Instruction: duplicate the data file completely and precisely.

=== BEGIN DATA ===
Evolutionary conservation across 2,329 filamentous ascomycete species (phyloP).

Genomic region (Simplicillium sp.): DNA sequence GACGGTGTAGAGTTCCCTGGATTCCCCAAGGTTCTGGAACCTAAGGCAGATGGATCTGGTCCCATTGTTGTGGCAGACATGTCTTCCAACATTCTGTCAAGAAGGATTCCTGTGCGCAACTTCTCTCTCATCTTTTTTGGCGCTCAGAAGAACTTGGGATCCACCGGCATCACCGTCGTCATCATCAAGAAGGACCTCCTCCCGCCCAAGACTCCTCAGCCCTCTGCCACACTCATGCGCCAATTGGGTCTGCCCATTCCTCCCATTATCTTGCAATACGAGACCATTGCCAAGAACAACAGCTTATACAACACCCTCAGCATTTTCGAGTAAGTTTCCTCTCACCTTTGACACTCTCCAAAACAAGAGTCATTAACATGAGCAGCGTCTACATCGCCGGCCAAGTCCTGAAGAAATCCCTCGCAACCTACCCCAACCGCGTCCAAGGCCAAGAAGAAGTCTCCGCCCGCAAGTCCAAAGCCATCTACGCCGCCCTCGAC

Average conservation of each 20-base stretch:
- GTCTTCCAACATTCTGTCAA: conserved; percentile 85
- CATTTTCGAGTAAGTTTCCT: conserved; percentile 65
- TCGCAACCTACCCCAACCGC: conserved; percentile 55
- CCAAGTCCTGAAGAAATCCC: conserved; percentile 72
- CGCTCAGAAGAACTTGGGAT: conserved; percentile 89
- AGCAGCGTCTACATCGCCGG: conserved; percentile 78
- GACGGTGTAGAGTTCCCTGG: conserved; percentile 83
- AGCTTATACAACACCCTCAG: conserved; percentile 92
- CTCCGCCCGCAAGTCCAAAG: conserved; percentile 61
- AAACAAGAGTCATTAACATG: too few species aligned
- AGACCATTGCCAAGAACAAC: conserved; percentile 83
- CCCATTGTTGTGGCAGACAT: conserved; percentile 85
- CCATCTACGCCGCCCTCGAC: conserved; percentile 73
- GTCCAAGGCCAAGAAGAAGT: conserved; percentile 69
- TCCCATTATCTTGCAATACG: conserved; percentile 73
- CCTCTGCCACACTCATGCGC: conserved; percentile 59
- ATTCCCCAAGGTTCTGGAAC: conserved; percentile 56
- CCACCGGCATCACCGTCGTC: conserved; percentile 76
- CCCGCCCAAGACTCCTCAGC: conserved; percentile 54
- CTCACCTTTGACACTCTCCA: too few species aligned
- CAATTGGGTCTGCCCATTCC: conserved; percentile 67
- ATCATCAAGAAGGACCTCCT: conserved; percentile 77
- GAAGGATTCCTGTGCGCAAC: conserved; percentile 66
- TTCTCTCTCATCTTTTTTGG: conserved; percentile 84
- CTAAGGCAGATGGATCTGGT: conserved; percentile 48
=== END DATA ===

Evolutionary conservation across 2,329 filamentous ascomycete species (phyloP).

Genomic region (Simplicillium sp.): DNA sequence GACGGTGTAGAGTTCCCTGGATTCCCCAAGGTTCTGGAACCTAAGGCAGATGGATCTGGTCCCATTGTTGTGGCAGACATGTCTTCCAACATTCTGTCAAGAAGGATTCCTGTGCGCAACTTCTCTCTCATCTTTTTTGGCGCTCAGAAGAACTTGGGATCCACCGGCATCACCGTCGTCATCATCAAGAAGGACCTCCTCCCGCCCAAGACTCCTCAGCCCTCTGCCACACTCATGCGCCAATTGGGTCTGCCCATTCCTCCCATTATCTTGCAATACGAGACCATTGCCAAGAACAACAGCTTATACAACACCCTCAGCATTTTCGAGTAAGTTTCCTCTCACCTTTGACACTCTCCAAAACAAGAGTCATTAACATGAGCAGCGTCTACATCGCCGGCCAAGTCCTGAAGAAATCCCTCGCAACCTACCCCAACCGCGTCCAAGGCCAAGAAGAAGTCTCCGCCCGCAAGTCCAAAGCCATCTACGCCGCCCTCGAC

Average conservation of each 20-base stretch:
- GTCTTCCAACATTCTGTCAA: conserved; percentile 85
- CATTTTCGAGTAAGTTTCCT: conserved; percentile 65
- TCGCAACCTACCCCAACCGC: conserved; percentile 55
- CCAAGTCCTGAAGAAATCCC: conserved; percentile 72
- CGCTCAGAAGAACTTGGGAT: conserved; percentile 89
- AGCAGCGTCTACATCGCCGG: conserved; percentile 78
- GACGGTGTAGAGTTCCCTGG: conserved; percentile 83
- AGCTTATACAACACCCTCAG: conserved; percentile 92
- CTCCGCCCGCAAGTCCAAAG: conserved; percentile 61
- AAACAAGAGTCATTAACATG: too few species aligned
- AGACCATTGCCAAGAACAAC: conserved; percentile 83
- CCCATTGTTGTGGCAGACAT: conserved; percentile 85
- CCATCTACGCCGCCCTCGAC: conserved; percentile 73
- GTCCAAGGCCAAGAAGAAGT: conserved; percentile 69
- TCCCATTATCTTGCAATACG: conserved; percentile 73
- CCTCTGCCACACTCATGCGC: conserved; percentile 59
- ATTCCCCAAGGTTCTGGAAC: conserved; percentile 56
- CCACCGGCATCACCGTCGTC: conserved; percentile 76
- CCCGCCCAAGACTCCTCAGC: conserved; percentile 54
- CTCACCTTTGACACTCTCCA: too few species aligned
- CAATTGGGTCTGCCCATTCC: conserved; percentile 67
- ATCATCAAGAAGGACCTCCT: conserved; percentile 77
- GAAGGATTCCTGTGCGCAAC: conserved; percentile 66
- TTCTCTCTCATCTTTTTTGG: conserved; percentile 84
- CTAAGGCAGATGGATCTGGT: conserved; percentile 48